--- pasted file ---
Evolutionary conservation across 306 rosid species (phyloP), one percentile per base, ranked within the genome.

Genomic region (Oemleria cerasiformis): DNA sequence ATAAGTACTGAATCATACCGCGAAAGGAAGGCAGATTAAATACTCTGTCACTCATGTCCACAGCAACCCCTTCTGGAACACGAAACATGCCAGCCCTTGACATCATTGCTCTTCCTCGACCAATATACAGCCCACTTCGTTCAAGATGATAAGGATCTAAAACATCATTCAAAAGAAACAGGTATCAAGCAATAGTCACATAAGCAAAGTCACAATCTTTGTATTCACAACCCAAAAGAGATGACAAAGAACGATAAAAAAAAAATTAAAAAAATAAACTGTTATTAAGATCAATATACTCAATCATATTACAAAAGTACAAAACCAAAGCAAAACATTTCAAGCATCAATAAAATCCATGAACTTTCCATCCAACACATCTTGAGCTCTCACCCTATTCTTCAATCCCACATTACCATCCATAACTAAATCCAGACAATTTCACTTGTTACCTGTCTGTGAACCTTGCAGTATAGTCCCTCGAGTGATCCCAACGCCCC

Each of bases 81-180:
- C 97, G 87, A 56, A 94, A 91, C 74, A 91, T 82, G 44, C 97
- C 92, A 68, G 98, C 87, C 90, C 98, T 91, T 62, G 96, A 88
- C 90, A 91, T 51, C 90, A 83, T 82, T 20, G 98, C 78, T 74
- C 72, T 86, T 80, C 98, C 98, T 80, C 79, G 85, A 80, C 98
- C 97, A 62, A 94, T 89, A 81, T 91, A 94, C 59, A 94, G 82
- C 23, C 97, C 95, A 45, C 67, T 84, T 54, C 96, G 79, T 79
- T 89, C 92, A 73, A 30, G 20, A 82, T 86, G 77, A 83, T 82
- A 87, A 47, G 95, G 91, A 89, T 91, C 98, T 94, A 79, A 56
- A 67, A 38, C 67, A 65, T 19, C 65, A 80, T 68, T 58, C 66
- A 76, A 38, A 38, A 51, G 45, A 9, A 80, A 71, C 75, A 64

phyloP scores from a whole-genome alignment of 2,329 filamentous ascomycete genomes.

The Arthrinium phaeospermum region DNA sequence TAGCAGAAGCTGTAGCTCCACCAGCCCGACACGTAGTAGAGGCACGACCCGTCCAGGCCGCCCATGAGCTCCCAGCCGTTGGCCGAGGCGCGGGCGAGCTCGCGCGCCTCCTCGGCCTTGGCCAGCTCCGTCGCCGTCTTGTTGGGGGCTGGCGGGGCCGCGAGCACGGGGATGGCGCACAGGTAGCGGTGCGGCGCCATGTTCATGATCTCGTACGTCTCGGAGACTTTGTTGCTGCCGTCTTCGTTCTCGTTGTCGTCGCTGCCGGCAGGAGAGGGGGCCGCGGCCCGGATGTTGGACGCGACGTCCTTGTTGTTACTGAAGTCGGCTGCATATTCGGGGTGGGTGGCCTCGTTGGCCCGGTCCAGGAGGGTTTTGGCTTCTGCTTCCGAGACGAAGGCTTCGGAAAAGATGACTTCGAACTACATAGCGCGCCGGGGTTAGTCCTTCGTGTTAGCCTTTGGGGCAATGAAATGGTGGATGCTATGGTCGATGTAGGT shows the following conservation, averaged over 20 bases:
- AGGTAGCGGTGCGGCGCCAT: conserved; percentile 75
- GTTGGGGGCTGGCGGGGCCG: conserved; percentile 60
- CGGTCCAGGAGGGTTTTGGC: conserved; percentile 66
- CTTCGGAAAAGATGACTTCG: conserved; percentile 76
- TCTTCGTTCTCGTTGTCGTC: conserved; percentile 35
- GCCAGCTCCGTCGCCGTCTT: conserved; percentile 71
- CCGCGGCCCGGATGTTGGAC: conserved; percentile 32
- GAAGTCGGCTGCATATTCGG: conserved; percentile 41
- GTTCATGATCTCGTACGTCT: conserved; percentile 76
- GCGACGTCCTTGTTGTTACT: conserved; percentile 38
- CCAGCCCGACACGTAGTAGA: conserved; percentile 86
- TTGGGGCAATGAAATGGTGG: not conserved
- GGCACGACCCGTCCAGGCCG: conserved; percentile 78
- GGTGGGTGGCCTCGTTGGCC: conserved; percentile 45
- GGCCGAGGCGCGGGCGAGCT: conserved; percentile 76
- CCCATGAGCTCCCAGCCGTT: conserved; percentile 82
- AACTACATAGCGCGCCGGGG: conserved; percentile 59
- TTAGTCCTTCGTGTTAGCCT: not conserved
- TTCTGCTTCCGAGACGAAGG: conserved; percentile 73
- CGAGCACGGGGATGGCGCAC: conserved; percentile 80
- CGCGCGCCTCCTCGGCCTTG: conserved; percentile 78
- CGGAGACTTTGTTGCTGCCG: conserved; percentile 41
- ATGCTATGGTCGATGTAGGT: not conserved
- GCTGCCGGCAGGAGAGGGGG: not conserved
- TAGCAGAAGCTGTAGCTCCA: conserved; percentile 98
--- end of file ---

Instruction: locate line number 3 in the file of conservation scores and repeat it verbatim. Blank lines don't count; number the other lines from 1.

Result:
Each of bases 81-180: